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Justice switches parties even as GOP opposes him

By Staff | Aug 30, 2017

Jim Justice, the Republican-turned-Democrat who won the governor’s mansion in 2016, rejoined the Republican Party at a rally with Donald Trump on Aug. 3, just hours after West Virginia Republicans called him “low energy” and “sad.”

The rally, which was held in Huntington, was designed to gin up support for Trump’s agenda after a surprising failure by Senate Republicans to repeal or replace the Affordable Care Act.

The governor hasn’t received the warmest of welcomes from West Virginia’s Republicans. Approximately five hours before the planned rally, the Twitter account of the West Virginia Republican Party (@WVGOP) posted “Low-Energy @WVGovernor Refuses To Stop Millions of $$ In Contracts To Companies Who Cheated WV Taxpayers. Sad!” The post included a link to an article from the Charleston Gazette-Mail.

Aside from the ill-timed Twitter trolling, his new party’s state executive committee voted nearly unanimously to oppose his road bond referendum which faces voters in a special election on Oct. 7.

If the referendum passes, bonds will be sold by the state to pay for road maintenance around the state. Tax increases, passed by the Republican controlled legislature, are already in effect and will assist in paying down the bond debt.

Justice, the richest person in West Virginia, has drawn numerous comparisons to Trump since he announced his candidacy for governor, including his lack of previous political experience and penchant for donating to candidates of both major political parties. He faced former United States Attorney Booth Goodwin and former President of the West Virginia Senate Jeff Kessler in the primary. Justice received 51 percent of the vote, Goodwin 25 percent, and Kessler 23 percent.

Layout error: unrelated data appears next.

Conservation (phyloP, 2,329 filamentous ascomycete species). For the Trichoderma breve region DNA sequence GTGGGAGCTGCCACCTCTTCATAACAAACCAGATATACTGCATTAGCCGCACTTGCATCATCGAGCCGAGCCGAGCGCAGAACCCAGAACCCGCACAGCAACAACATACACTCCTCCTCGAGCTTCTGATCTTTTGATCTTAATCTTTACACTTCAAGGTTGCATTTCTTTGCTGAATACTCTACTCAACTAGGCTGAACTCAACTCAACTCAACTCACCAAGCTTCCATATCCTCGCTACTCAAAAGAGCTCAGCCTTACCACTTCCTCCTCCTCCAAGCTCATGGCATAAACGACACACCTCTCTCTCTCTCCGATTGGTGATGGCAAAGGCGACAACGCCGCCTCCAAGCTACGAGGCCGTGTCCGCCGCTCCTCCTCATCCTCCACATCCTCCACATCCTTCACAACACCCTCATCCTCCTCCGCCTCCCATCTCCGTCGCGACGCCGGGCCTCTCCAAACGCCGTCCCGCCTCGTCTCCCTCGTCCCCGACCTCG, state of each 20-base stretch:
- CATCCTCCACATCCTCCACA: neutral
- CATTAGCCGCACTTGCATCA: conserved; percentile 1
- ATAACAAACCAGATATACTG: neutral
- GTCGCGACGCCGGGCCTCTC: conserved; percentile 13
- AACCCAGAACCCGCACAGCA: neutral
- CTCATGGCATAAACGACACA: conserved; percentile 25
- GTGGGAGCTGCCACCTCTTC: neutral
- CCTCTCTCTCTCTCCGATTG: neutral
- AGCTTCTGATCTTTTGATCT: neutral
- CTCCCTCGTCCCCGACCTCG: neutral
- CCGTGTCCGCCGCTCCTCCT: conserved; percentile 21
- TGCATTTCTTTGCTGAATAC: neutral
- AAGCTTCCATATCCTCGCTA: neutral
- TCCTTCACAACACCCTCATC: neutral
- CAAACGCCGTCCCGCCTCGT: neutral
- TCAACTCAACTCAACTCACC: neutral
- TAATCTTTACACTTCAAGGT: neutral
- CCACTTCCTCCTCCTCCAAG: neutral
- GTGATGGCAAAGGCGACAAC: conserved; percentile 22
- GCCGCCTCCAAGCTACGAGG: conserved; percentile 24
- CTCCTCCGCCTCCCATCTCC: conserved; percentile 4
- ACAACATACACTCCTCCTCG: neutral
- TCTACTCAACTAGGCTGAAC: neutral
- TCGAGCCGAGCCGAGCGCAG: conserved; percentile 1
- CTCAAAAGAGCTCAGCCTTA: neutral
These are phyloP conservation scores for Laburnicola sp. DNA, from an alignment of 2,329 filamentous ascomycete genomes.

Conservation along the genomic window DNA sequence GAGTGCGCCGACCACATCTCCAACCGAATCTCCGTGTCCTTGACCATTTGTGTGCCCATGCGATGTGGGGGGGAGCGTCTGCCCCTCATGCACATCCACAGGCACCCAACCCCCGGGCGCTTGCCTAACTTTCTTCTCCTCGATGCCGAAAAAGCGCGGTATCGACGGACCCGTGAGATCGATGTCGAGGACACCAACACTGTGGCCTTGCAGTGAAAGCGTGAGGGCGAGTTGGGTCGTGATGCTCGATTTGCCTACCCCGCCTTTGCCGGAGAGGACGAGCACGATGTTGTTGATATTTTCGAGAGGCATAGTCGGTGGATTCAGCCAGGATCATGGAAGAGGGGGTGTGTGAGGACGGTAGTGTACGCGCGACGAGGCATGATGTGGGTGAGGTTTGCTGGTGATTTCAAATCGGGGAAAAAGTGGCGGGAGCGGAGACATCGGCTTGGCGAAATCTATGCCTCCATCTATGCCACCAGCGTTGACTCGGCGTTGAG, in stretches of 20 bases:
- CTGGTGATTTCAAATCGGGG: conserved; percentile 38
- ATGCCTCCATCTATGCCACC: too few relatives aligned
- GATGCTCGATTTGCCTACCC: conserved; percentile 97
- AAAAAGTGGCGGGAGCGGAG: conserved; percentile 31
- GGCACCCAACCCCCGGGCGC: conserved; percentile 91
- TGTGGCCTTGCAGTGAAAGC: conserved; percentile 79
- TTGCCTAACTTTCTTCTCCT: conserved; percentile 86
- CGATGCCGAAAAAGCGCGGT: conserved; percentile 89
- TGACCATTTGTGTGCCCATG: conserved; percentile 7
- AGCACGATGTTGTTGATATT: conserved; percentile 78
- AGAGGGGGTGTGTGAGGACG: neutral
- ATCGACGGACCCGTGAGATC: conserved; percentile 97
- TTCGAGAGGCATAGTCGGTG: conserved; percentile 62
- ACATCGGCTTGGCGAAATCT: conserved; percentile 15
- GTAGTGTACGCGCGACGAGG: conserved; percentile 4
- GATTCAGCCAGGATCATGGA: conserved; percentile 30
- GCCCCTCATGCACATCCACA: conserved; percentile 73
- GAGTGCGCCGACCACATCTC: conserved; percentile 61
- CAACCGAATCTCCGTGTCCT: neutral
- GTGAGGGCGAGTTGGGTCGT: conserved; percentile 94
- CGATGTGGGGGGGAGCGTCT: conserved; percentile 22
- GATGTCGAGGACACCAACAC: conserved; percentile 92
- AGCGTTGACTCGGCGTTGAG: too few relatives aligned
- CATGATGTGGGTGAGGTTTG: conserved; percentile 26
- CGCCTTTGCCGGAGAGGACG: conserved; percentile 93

Bill Cole, then president of the West Virginia Senate, was nominated by Republicans and captured 42 percent in the general election to Justice’s 49 percent. Mountain Party candidate Charlotte Pritt, a former Democratic state senator and gubernatorial nominee herself, tallied just short of 6 percent of the vote.

Justice didn’t endorse Trump last year, but refused to endorse Hillary Clinton. Trump went on to win West Virginia by 42 percent, his best showing in the country.

Party switching in West Virginia has become more common in the past 10 years, but has largely been committed by members of the state legislature.

In 2013 then West Virginia State Senator Evan Jenkins became a Republican to challenge United States Representative Nick Joe Rahall in 2014. Jenkins was successful and now, just 4 years later, is vying for the Republican nomination to face United States Senator Joe Manchin in 2018. That same year West Virginia Delegate Ryan Ferns, also became a Republican and is now serving in the West Virginia Senate.

The most consequential party flip in West Virginia in recent memory occurred following the 2014 General Election. The West Virginia State Senate was split evenly with 17 Democrats and 17 Republicans. Daniel Hall, of Wyoming County, left the Democratic Party, giving Republicans 18 seats and the majority for the first time in approximately 80 years. Within a year, though, Hall announced his resignation from his seat to accept a position from the National Rifle Association. After a lengthy legal battle, the West Virginia Supreme Court decreed that the appointed replacement must be of the same party as the person who resigned at the time of his or her resignation.

It’s quite uncommon in American politics to find a governor or federal level office holder who switches parties whilst in office. United States Senator Arlen Spector (R-PA) was the last Senator to change parties while still seated. He became a Democrat.

Since announcing his party change, Justice has already lost Chief of Staff Nick Casey, a former chairman of the West Virginia Democratic Party and other departures appear imminent.

H. S. Leigh Koonce is a sixth-generation West Virginian. He writes from Jefferson County.